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Vibrato

by

Thomas Bacon

Getting horn players to agree on any one thing is a bit like getting cooks all to agree on a recipe. Some insist that a good gumbo always includes okra. Others say it should never contain okra. There are chili cooks who look down their noses at chili with beans, while others maintain that chili is based on beans. So it is with horn players and the topic of vibrato.

There was a survey taken a few years back, of some prominent horn players and teachers in the United States, on the subject of vibrato. The diversity of views was very interesting. If the survey had been broader, including players of other nationalities, the diversity of opinions would have been greater still. Most of the responses to that survey acknowledged the possibility of using vibrato under certain (sometimes very limited) circumstances, but I have heard at least one horn player say "the horn should never be played with vibrato." Tell that to some of the great European or Russian horn players, who use vibrato virtually all of the time, and see the response you get!

My first encounter with vibrato on the horn was when I heard one of those great players, Valerie Polekh, in a recording of the Gliere Concerto. I was in high school, and had only been playing horn for about a year. I had Alan Civil's Mozart recording, and Dennis Brain's Strauss, a couple of Chicago Symphony recordings, and my parents' Montovani collection. That was my record library! I knew what vibrato was, but had never heard it used in horn playing.

The friend who introduced the recording to me didn't say at first what we were listening too, she just said: "Listen to this, see if you can tell what it is."

Well, I had never heard the piece before, and couldn't even guess what it was. It sure didn't sound like Mozart, and I didn't think it was Strauss. But I was pretty sure I knew what instrument it was. With that big, deep, dark sound, and the warm and very wide and constant vibrato, I was sure it was a euphonium. With a chuckle and a smirk she assured me it wasn't.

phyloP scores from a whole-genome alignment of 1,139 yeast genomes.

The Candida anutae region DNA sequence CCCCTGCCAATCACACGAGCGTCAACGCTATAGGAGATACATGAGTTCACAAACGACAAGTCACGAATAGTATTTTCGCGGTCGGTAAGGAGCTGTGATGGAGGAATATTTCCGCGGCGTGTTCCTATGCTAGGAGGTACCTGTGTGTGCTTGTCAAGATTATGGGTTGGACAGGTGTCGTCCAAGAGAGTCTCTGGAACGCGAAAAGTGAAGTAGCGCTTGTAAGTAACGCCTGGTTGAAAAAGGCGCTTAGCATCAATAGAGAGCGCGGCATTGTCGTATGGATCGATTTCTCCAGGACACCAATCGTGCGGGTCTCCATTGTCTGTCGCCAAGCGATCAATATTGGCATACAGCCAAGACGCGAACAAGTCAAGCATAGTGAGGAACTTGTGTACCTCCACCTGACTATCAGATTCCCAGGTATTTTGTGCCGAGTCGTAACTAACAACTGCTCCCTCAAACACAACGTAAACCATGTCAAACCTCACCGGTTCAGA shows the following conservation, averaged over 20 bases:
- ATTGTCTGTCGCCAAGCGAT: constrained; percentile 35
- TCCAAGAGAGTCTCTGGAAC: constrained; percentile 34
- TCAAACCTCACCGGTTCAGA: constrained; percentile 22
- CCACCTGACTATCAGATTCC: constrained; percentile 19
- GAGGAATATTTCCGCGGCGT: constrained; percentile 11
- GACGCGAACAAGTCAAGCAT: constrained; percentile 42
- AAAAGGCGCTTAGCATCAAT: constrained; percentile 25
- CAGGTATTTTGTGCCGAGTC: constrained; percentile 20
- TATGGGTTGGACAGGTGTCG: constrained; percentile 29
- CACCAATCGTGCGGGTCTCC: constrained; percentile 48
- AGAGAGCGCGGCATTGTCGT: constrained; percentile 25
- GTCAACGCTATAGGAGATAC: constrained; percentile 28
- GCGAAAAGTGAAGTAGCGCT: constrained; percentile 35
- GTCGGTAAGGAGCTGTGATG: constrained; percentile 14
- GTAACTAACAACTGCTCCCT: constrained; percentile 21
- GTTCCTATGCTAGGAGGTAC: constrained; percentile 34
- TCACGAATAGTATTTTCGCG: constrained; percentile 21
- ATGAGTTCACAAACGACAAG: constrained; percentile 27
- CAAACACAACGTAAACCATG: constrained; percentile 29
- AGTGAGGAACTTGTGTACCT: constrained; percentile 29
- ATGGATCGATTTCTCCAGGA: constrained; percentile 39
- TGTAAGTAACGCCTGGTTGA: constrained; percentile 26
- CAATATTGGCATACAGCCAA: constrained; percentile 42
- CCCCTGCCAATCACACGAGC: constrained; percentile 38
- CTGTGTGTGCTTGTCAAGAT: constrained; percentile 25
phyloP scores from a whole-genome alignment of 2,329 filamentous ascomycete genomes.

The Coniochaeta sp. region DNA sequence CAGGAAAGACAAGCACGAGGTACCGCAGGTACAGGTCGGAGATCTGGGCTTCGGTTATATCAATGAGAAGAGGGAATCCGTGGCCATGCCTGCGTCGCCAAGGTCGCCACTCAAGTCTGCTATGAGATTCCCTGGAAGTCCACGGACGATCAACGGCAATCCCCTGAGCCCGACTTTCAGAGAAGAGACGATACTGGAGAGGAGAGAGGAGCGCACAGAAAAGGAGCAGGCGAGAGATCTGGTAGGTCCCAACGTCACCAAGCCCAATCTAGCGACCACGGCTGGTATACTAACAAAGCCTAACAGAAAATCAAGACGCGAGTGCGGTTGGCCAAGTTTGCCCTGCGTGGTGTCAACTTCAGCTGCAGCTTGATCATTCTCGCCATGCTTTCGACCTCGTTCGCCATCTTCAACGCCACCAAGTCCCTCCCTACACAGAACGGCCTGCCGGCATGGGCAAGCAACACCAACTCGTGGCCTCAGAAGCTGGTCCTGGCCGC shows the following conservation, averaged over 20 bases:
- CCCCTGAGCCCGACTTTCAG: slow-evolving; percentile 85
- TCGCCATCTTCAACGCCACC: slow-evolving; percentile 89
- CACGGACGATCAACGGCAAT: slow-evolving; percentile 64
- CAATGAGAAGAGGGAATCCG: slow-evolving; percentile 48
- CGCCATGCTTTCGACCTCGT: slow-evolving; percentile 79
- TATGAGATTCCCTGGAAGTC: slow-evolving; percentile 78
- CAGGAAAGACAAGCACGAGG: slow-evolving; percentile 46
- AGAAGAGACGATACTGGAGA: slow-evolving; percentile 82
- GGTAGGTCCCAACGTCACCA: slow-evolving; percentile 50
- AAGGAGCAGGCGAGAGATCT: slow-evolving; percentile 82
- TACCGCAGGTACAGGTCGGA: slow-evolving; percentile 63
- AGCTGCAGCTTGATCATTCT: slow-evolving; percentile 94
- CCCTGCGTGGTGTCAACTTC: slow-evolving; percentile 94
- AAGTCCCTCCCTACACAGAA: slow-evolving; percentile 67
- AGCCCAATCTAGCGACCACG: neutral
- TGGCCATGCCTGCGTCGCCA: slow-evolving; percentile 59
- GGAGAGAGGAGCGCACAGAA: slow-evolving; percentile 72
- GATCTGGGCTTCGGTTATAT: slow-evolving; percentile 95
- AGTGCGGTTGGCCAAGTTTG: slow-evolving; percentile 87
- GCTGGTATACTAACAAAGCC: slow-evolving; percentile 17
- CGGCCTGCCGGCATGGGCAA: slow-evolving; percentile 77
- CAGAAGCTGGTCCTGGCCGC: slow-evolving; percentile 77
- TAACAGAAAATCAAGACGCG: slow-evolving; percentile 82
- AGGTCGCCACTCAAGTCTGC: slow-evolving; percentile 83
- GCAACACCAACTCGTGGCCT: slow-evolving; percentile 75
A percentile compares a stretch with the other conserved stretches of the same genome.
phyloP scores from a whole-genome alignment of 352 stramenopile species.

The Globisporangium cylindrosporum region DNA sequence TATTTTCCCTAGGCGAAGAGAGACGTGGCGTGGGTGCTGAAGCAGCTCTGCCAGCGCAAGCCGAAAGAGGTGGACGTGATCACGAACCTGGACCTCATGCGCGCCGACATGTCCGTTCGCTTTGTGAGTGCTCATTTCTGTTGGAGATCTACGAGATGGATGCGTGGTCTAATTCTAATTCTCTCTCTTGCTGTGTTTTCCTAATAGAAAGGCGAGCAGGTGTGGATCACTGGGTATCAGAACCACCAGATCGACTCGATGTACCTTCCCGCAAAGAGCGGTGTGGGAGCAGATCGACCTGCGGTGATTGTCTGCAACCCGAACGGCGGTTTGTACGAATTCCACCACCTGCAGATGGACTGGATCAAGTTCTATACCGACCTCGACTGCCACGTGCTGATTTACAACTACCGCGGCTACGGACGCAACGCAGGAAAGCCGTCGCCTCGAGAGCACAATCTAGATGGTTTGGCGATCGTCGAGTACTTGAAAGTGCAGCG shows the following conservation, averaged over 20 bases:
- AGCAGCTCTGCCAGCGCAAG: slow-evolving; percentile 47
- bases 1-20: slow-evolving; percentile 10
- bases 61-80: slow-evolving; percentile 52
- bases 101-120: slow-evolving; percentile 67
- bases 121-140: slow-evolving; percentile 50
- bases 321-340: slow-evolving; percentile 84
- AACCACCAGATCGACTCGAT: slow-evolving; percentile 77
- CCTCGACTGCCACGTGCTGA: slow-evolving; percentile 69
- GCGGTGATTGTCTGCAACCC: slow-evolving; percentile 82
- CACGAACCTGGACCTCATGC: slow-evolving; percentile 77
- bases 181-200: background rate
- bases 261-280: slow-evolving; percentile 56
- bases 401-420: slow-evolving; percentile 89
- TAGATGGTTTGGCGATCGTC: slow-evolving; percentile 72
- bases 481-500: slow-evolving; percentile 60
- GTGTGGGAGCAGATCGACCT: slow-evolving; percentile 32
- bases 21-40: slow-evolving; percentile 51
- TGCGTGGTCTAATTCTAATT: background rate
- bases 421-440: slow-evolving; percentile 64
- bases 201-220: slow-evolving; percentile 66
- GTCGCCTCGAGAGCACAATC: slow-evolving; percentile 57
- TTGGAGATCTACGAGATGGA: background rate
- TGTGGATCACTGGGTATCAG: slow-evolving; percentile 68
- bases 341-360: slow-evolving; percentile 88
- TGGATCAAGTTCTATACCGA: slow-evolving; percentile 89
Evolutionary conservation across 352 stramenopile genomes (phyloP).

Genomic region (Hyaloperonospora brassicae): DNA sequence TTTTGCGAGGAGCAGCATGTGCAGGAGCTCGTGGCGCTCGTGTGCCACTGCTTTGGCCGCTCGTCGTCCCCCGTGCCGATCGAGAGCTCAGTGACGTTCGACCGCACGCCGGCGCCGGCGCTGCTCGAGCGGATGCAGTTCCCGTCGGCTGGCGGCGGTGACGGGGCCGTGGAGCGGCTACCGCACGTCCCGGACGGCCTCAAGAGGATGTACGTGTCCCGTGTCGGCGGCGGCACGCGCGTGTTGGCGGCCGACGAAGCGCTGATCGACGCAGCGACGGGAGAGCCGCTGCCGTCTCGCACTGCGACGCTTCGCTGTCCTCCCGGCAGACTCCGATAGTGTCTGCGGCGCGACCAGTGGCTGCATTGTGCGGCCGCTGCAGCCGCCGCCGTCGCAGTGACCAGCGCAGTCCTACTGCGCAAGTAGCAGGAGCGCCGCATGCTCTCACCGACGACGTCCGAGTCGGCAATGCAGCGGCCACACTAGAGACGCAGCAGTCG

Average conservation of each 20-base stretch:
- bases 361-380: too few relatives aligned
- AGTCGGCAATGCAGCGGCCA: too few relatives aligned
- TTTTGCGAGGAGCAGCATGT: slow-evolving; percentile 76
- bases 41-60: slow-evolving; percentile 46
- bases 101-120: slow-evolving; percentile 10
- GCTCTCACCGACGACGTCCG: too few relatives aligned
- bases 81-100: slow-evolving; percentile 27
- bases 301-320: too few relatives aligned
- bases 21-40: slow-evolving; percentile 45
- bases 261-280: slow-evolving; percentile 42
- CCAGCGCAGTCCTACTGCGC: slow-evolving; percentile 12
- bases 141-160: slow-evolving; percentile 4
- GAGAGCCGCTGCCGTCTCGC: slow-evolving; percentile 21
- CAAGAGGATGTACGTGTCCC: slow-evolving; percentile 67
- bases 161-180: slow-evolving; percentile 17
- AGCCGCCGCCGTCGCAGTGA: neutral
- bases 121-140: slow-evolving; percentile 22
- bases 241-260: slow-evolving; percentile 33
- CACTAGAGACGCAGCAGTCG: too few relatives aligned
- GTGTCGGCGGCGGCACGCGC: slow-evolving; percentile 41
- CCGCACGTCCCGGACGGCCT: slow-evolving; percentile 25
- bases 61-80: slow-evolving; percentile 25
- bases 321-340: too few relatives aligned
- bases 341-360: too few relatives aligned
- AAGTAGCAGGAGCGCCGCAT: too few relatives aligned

"Well," I said, "it does sound sort of husky and reedy, it must be a tenor sax.!"

Again the chuckle and she promised it was not a tenor sax, or a woodwind of any kind. Though the music was very enjoyable, I was becoming annoyed with her because I could not even guess what instrument it was playing the solo. I had never heard a horn sound like that, so I didn't think it could be one. Of course, at that point in my life, nobody had ever told me that a horn could or couldn't play with vibrato, it had just never occured to me as a possibility.

Finally, when I couldn't guess what it was, she told me it was a horn. I was amazed. I went out and bought the record and the music immediately, and started to work on it. Hard as I tried, though, I couldn't make it sound like the record. In fact, even though I loved the recording (still do, in fact) I was beginning to realize that I didn't really want to sound like that myself.

That was the beginning of my fascination with the use of vibrato, and the different colors that one can produce with it. Since that time, I have discovered that there are at least eight different ways to produce it on the horn.

Following is a copy of the questions from that survey a few years ago, and my responses to it. I have changed one of my responses since The Horn Call published it - since then I realized there is at least one more way to produce vibrato, and have included it below. If you are interested in all of the other responses, look at The Horn Call, Vol XXII, No. 2; April 1992; pp. 69-71.



Q. Do you ever use vibrato?

A.  Yes.


Q. If yes, please list a few examples in the solo, orchestral, and chamber literature in which you feel vibrato is appropriate.